Saturday, April 23, 2011

Burning Books

They're not burning books, but they are shredding them, along with DVDs that have been illegally produced, defying copyright laws. China's National Office of Eliminating Pornography and Illegal Publications is out to prove that it is prepared to comply with international laws protecting intellectual property. All contraband is to be destroyed.

To that end, the agency claims over 26 million illegal items are set to be destroyed at specially set-up depots across the country. In Beijing and an additional thirty other locations across China, ceremonies to destroy illegally-produced books, music, software and DVDs are to commence. Tons upon tons of dictionaries, cookbooks, Chinese translations of the classics, pulp fiction and textbooks to be shredded and recycled.

Destroying in the process creative, industrialized artistic and intellectual content. Because copyright triumphs over access. Cheap, unauthorized access, that is. This is a departure for a free-wheeling, free enterprise society that has suffered criticism for its knock-offs underselling far more expensive 'licit' produced products respecting copyright.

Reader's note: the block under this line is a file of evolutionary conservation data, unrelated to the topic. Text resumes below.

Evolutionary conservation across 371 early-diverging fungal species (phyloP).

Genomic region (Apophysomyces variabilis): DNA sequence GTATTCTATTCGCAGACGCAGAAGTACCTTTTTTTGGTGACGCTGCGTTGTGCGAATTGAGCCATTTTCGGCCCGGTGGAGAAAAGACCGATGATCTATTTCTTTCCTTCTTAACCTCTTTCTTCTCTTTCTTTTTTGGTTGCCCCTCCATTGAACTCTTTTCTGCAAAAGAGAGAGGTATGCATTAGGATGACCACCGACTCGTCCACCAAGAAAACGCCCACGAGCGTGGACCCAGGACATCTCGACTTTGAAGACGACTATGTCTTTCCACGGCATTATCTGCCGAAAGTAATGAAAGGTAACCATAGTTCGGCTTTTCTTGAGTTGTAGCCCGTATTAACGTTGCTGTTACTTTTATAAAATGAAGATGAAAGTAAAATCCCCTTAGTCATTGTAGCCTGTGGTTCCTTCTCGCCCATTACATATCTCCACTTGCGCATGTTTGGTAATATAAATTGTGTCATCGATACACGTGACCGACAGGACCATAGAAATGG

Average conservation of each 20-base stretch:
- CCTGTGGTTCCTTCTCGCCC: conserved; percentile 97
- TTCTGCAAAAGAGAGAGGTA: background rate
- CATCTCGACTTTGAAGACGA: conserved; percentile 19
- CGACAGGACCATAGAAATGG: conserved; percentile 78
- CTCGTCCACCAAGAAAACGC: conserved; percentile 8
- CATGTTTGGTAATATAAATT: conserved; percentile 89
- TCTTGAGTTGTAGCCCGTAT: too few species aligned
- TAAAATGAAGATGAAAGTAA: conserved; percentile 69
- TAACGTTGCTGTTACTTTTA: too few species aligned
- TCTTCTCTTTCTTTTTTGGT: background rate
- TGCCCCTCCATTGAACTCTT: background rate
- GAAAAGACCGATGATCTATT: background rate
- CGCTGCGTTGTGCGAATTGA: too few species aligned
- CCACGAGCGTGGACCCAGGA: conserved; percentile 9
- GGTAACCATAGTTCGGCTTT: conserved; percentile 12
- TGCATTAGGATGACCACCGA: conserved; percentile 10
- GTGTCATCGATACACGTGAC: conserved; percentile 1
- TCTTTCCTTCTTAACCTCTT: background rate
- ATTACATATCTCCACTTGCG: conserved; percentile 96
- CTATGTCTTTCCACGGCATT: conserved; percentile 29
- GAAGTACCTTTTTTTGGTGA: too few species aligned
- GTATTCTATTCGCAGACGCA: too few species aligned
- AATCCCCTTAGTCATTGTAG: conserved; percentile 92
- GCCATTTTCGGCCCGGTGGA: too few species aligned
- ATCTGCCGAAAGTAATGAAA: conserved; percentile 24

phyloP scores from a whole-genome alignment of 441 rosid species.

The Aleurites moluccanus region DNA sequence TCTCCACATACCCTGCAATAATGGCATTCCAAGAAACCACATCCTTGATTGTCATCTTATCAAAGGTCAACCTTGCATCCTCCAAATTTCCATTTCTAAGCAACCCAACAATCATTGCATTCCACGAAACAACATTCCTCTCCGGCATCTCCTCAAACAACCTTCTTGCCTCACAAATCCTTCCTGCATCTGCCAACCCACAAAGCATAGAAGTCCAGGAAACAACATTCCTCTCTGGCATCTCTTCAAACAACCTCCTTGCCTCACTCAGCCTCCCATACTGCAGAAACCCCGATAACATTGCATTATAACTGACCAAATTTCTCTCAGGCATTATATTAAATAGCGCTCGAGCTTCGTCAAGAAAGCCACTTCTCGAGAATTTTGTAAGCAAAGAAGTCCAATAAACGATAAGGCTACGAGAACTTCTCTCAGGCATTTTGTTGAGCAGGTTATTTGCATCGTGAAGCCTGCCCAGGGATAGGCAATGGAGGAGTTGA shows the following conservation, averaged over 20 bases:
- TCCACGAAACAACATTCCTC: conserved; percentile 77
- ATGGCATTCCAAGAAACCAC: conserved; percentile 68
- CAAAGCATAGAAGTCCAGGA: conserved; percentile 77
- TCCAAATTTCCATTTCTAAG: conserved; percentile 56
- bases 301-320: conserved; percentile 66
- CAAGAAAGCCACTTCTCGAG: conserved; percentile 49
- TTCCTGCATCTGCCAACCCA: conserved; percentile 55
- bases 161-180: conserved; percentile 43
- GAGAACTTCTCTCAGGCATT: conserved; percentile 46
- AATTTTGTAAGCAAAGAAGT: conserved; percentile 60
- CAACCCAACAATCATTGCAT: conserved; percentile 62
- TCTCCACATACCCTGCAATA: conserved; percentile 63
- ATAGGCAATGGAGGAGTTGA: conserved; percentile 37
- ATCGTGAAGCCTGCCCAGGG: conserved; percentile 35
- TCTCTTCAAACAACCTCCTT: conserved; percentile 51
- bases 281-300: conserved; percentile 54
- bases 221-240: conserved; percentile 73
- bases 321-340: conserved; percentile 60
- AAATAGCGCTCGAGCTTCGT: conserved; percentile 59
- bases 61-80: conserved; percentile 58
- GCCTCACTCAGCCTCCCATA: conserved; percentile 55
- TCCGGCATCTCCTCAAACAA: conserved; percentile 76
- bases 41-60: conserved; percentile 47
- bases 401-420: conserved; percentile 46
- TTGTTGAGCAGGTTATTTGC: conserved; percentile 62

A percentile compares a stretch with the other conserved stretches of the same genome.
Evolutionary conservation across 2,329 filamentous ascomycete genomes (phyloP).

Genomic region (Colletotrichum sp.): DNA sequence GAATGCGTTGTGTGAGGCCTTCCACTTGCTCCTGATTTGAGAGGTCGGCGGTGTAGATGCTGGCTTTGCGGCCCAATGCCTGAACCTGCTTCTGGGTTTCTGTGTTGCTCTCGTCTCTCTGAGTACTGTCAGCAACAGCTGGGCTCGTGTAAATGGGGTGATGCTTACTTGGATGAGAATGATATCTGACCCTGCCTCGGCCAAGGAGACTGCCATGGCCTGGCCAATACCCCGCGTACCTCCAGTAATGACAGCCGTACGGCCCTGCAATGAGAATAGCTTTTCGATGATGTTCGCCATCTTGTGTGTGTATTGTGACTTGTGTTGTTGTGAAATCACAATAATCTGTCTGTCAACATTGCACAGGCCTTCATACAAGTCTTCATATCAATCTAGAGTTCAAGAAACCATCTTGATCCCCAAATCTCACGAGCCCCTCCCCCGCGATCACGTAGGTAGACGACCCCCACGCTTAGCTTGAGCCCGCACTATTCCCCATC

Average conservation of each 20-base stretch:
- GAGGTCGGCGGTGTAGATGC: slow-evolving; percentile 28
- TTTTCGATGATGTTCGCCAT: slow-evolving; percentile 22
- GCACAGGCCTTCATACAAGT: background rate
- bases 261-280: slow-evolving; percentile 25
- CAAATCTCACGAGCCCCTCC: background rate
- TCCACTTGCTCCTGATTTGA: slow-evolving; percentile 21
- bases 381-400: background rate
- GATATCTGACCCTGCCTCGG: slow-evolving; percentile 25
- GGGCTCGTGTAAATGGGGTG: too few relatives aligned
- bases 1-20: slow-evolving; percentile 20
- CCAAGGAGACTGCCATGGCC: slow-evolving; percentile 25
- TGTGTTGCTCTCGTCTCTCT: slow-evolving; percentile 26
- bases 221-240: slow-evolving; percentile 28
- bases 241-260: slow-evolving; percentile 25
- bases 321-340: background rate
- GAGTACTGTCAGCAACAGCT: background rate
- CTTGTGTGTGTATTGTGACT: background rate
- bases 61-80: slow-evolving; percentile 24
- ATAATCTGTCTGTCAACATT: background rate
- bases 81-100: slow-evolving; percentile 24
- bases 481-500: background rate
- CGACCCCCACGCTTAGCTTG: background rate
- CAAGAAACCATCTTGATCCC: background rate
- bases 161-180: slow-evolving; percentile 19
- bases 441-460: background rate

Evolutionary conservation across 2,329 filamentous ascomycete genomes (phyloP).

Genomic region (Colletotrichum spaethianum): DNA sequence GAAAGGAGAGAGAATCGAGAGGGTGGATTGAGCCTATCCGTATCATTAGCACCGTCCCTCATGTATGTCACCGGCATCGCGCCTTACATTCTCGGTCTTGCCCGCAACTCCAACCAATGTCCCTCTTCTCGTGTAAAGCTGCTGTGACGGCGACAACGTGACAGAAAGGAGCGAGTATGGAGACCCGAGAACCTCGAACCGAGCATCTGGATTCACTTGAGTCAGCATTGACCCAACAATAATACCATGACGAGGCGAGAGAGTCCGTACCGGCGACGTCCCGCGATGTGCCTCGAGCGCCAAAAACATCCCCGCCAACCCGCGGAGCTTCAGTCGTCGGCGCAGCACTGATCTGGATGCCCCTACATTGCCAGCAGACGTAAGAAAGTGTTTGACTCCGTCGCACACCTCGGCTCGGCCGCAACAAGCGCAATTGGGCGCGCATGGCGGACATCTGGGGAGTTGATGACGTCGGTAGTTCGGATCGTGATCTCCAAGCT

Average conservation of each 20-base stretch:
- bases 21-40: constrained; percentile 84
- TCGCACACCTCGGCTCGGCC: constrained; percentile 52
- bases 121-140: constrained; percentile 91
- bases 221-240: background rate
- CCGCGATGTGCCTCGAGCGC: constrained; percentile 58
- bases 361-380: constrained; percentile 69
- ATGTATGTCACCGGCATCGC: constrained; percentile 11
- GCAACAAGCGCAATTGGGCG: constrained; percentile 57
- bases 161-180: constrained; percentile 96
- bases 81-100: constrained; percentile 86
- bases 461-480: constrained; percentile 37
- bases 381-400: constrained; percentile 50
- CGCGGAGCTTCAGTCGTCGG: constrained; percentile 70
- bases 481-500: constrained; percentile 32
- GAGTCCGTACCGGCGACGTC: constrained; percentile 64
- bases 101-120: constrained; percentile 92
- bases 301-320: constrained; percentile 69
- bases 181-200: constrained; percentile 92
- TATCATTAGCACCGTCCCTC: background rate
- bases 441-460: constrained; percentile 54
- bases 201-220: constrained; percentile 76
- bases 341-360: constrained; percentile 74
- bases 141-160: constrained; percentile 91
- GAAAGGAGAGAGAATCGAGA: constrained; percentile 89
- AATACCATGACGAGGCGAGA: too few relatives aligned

But China has wholeheartedly embraced capitalism, and capitalism celebrates the art of making money, inclusive of creative intelligence earning a living for itself. Just as, for example, the pharmaceutical industry defends its high-priced products as providing the wherewithal for future research, a creative artist is enabled to continue creating by the living earned through individual endeavours.

It does go against the grain in a very significant way to destroy books that could be useful in imparting knowledge and entertainment. Burning books was always the damning privilege of totalitarian governments concerned with repressing knowledge and destroying all vestiges of thought that did not accord with their agendas.

Of course, China is not incinerating the confiscated publications that have been damned to destruction. It is shredding them; no less destructive, but enabling the materials to be re-used in the interests of "helping the environment", a shabby but useful cloak of deceptive social awareness.

It is, alas, one of those damned whichever-direction-you-choose situations.

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